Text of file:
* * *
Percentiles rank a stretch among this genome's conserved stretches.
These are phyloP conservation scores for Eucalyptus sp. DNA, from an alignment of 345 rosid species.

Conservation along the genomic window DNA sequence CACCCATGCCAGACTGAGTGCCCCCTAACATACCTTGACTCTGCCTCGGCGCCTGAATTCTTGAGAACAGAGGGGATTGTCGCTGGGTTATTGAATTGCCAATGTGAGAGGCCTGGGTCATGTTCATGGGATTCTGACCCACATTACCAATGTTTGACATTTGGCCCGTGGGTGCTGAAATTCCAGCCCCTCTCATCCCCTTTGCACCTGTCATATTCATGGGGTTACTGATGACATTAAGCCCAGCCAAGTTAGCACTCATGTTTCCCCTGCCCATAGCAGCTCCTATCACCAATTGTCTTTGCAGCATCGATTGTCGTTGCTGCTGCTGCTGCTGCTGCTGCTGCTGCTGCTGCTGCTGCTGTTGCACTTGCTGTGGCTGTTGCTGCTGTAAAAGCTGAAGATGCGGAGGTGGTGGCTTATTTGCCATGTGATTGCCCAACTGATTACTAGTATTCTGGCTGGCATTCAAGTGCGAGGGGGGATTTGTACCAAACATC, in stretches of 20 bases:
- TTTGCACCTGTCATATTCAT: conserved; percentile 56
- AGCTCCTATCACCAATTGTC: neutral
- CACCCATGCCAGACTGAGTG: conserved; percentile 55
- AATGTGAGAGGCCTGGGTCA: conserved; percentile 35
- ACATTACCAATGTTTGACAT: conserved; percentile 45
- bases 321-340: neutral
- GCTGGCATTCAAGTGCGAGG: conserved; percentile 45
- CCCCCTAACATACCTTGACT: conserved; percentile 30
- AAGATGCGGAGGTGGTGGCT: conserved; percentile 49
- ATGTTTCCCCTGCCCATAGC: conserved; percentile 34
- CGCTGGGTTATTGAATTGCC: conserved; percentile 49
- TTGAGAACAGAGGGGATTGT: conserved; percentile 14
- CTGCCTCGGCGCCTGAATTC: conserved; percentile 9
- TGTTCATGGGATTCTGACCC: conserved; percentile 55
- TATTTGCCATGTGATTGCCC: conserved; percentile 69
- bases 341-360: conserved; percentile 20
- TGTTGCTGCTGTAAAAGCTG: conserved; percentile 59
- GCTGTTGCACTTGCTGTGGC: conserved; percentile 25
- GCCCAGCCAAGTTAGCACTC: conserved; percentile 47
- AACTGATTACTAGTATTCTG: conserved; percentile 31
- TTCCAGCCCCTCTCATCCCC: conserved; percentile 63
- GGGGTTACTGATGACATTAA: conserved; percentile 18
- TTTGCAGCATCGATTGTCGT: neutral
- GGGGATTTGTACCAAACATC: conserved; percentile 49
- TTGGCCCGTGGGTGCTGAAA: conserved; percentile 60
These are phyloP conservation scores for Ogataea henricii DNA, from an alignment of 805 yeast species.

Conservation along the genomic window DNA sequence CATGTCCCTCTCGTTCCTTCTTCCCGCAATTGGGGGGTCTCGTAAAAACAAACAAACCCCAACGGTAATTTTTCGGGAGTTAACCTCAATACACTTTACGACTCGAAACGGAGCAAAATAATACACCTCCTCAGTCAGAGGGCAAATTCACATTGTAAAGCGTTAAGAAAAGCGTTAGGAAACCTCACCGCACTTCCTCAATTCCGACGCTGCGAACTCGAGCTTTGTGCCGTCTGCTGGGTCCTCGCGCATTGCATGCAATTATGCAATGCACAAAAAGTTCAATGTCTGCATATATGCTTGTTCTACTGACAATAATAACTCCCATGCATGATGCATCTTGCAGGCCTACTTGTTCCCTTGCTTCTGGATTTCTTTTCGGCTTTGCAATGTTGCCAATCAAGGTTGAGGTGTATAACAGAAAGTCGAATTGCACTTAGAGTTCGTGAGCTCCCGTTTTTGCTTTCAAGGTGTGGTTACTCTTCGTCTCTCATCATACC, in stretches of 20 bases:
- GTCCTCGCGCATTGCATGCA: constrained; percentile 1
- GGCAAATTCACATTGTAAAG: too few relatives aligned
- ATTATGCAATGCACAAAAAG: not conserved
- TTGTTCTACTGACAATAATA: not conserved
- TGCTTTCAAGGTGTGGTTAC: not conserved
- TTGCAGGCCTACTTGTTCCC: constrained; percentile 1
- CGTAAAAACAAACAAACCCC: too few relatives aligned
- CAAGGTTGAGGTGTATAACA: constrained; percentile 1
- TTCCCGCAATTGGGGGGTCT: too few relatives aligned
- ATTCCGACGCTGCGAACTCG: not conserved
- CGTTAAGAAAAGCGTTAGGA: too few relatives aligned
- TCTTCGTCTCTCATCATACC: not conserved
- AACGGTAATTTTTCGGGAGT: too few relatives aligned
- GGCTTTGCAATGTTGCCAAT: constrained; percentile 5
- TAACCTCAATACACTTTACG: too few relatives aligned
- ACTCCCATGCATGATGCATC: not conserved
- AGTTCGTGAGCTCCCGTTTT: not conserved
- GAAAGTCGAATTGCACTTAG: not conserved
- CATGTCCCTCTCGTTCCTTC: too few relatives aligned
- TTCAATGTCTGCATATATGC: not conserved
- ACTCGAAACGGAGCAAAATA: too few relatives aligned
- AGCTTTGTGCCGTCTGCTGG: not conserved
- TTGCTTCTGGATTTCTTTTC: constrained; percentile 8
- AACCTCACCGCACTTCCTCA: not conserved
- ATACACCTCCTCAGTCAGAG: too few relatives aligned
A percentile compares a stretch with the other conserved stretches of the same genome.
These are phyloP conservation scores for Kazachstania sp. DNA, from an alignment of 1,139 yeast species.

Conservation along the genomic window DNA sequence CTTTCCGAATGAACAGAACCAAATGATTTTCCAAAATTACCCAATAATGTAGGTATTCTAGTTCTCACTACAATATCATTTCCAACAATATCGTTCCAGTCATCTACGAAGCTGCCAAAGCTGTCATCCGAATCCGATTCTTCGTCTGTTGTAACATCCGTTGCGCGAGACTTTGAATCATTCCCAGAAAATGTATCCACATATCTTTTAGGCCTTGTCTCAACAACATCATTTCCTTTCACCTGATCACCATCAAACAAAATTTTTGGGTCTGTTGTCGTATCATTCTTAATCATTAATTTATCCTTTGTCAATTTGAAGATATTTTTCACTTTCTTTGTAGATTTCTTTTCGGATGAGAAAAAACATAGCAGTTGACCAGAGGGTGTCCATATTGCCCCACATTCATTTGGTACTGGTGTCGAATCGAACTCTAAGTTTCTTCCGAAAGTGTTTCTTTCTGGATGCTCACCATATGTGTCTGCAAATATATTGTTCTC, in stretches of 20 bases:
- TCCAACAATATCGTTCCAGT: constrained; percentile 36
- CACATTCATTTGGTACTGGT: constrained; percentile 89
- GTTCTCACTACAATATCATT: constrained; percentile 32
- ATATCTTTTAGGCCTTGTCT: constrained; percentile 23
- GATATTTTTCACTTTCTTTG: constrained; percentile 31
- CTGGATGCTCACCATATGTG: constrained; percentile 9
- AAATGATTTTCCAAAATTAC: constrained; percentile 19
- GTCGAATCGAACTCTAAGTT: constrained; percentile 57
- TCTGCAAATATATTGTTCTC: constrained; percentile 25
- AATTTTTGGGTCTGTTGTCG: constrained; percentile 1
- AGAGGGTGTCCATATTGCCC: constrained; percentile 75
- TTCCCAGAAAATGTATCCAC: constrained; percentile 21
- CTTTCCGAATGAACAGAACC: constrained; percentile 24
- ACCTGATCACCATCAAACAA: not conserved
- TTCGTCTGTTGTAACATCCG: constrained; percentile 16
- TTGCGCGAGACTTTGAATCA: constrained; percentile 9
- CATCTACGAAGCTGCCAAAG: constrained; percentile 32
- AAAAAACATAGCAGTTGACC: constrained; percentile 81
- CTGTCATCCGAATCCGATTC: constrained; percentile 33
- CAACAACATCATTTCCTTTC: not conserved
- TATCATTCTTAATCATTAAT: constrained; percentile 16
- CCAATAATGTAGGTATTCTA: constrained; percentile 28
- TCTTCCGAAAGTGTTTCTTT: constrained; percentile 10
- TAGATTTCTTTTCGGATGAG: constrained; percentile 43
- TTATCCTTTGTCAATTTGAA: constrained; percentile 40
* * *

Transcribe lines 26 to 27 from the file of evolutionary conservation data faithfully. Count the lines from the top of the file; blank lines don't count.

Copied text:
- TTTGCAGCATCGATTGTCGT: neutral
- GGGGATTTGTACCAAACATC: conserved; percentile 49